Friday, December 08, 2017

Belt and Road

President Trump and first lady Melania Trump pose for a photo with Chinese President Xi Jinping and his wife, Peng Liyuan. (Credit: D. Myles Cullen/White House) Click to Enlarge.
Even if China's domestic climate program is strong, those gains could be erased if the net effect of its infrastructure investments abroad is to establish coal-fired power.

China is in the midst of a massive global infrastructure and trade project known as the Belt and Road Initiative (BRI) that plans $1 trillion to $4 trillion in investment in regions from South Asia and Africa to the European Union.

Kevin Gallagher, a professor of global development policy at Boston University, calls the program "a Marshall Plan on steroids."

"If it could globalize some of its domestic policies through the Belt and Road Initiative, it would really be a great benefit for climate and social inclusion," he said.

But his research shows that the BRI is poised to explode emissions globally, not to limit them.  Almost 80 percent of planned investment from China's overseas development banks has gone to large hydropower plants and coal plants, he said.  Chinese-backed coal plants overseas emit as much carbon dioxide annually as the entire economy of the United Kingdom.

And more is on the way.  Urgewald, a German environmental group, reported earlier this year that Chinese corporations are planning 700 new coal plants in China and abroad — nearly half of what is in the pipeline globally.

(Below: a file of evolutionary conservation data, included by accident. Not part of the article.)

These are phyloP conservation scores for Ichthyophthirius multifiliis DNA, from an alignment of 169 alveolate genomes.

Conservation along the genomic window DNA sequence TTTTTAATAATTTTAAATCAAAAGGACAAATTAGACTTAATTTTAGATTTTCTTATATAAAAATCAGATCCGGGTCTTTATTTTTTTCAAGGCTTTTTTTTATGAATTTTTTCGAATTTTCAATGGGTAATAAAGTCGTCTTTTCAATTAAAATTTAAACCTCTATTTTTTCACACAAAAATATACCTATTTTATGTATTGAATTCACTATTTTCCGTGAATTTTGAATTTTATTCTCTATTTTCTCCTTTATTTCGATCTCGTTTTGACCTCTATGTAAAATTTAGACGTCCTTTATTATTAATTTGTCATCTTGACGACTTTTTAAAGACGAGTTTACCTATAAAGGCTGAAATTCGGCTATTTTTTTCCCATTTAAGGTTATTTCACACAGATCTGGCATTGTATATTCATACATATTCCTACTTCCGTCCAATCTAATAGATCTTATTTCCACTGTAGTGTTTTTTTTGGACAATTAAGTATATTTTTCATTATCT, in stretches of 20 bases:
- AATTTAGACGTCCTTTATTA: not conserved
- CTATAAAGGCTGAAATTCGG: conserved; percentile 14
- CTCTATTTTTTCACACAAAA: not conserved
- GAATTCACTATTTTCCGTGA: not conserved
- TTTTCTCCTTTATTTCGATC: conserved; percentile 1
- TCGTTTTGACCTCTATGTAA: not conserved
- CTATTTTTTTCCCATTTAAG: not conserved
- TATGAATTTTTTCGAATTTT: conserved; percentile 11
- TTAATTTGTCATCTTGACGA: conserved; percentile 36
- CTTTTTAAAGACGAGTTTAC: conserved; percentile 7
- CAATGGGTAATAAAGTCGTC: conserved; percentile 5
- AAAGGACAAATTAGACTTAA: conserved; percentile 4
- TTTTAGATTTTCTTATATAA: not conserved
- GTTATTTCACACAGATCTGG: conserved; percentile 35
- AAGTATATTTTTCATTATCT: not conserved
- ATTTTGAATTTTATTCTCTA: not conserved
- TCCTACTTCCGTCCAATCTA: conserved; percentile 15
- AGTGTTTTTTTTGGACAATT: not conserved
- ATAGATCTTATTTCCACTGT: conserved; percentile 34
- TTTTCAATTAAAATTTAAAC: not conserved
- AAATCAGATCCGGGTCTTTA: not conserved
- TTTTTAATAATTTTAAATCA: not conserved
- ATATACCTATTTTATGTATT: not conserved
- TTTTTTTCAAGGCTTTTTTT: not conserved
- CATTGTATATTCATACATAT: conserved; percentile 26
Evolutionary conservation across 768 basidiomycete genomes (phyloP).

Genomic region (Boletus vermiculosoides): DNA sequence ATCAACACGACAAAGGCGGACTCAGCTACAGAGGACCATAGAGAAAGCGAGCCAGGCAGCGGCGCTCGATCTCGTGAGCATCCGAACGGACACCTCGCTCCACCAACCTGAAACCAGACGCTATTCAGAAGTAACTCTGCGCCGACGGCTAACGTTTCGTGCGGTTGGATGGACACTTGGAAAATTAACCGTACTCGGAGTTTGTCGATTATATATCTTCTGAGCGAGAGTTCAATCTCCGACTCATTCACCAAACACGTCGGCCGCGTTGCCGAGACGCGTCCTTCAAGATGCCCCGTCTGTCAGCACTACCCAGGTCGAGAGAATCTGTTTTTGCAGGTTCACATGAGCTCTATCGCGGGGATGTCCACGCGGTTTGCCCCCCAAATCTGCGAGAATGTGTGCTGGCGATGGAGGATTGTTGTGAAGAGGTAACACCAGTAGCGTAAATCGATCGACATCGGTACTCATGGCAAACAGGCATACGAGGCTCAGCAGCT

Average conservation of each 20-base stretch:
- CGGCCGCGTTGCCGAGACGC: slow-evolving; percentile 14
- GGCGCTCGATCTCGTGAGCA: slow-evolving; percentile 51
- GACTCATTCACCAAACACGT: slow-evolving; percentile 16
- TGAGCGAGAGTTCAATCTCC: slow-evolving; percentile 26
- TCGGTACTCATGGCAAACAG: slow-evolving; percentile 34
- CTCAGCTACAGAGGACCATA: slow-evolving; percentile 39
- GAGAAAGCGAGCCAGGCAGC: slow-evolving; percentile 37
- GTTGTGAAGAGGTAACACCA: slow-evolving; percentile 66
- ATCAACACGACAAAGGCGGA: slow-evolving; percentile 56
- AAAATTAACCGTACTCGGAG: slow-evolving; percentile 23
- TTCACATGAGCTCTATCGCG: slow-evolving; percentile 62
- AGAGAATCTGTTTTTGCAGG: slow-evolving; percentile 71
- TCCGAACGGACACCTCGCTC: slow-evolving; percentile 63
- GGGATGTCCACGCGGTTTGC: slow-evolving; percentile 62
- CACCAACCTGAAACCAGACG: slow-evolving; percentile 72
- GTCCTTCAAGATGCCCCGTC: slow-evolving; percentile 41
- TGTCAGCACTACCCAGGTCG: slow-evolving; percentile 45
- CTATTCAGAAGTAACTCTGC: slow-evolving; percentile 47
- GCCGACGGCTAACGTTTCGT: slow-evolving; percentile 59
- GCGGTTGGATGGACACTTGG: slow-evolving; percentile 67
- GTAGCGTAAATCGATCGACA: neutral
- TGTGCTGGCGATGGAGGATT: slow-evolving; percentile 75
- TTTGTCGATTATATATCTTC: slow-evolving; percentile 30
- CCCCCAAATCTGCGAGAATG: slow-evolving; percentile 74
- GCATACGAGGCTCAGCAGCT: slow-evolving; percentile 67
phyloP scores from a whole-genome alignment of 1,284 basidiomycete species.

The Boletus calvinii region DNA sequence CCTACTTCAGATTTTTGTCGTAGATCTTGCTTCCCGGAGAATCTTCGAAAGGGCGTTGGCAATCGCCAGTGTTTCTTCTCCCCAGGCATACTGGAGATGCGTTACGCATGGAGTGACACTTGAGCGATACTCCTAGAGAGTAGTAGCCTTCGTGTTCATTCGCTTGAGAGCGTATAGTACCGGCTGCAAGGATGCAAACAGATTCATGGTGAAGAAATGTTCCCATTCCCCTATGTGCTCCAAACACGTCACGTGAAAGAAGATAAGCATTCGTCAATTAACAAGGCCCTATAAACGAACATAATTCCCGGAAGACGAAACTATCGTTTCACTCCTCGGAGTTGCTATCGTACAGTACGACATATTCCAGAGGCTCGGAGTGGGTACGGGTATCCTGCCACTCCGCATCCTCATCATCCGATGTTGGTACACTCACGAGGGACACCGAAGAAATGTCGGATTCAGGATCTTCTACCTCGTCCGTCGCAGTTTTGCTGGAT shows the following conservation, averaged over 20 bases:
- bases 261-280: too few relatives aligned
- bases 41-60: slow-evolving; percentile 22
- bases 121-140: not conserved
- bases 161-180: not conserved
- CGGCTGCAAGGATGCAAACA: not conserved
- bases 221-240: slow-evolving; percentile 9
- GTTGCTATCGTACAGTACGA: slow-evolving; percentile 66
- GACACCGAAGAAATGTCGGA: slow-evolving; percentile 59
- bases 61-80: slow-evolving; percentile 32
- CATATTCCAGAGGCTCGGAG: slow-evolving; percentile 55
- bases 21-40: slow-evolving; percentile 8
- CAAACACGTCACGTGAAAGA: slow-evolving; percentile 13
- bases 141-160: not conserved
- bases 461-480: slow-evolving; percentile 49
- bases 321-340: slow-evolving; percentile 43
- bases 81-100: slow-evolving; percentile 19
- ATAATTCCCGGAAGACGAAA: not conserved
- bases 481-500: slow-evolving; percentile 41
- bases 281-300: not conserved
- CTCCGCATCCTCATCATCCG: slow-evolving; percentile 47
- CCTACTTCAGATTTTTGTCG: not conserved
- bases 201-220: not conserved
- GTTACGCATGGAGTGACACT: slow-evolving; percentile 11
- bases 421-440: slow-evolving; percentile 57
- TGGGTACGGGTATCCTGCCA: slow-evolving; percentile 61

In fact, reductions in Chinese coal-fired power at home might create an incentive for Chinese corporations to look for foreign customers to buy their coal and power plant components.

"There's this huge fork in the road," said EDF's Keohane.  If developing countries in Asia and elsewhere follow the Chinese example and modernize on the back of coal, "we're totally hosed," he said.  "We're going to blow through 2 degrees."  The Paris Agreement set that Celsius threshold to avoid catastrophic warming.

Here again, the loss of U.S. leadership could lighten pressure on China to contain its emissions, said Nakano.  Last year, Xi stated as part of his final joint statement on climate change with Obama that "China is taking concrete steps to strengthen green and low-carbon policies and regulations with a view to strictly controlling public investment flowing into projects with high pollution and carbon emissions both domestically and internationally."

Now that calculus might be changing.

"I think now there's no pressure on China to really deliver on that particular commitment," said Nakano.

Read more at Will Xi Help Trump Re-Enter the Paris Agreement?

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